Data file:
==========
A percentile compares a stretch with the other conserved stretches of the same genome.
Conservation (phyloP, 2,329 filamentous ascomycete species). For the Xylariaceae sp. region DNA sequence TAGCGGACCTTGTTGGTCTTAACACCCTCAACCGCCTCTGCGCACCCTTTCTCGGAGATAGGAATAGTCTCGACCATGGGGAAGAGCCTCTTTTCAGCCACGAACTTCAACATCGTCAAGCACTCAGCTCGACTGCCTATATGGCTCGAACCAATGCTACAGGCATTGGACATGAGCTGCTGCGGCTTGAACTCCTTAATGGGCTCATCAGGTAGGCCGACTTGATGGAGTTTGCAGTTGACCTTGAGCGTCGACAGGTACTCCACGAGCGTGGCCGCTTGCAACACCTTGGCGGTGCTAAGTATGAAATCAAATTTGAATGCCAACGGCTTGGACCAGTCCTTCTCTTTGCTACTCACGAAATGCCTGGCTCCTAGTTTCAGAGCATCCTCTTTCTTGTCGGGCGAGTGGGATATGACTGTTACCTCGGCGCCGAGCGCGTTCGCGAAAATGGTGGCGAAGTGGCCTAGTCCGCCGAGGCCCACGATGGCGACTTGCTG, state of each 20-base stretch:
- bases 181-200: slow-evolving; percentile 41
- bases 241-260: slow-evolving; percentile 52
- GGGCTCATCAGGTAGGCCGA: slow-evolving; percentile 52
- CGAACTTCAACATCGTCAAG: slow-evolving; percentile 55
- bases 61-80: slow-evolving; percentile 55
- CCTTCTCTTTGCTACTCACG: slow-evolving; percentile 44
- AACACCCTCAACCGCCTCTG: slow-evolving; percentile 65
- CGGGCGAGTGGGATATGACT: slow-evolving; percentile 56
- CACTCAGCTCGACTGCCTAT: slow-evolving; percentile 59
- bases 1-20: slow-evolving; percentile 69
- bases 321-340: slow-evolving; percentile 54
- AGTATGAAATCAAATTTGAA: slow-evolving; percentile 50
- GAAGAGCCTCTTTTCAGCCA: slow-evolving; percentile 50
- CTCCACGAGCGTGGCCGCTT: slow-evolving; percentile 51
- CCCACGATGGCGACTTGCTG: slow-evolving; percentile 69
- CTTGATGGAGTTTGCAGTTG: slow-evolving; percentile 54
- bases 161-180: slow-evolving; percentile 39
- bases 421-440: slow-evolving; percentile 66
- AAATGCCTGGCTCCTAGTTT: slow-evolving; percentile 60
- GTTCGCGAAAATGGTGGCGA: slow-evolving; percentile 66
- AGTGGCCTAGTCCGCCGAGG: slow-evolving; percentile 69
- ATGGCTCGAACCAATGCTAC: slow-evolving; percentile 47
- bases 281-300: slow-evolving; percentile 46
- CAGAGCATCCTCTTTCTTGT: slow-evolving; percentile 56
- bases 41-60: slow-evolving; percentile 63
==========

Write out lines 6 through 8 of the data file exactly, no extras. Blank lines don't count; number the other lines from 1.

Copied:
- CGAACTTCAACATCGTCAAG: slow-evolving; percentile 55
- bases 61-80: slow-evolving; percentile 55
- CCTTCTCTTTGCTACTCACG: slow-evolving; percentile 44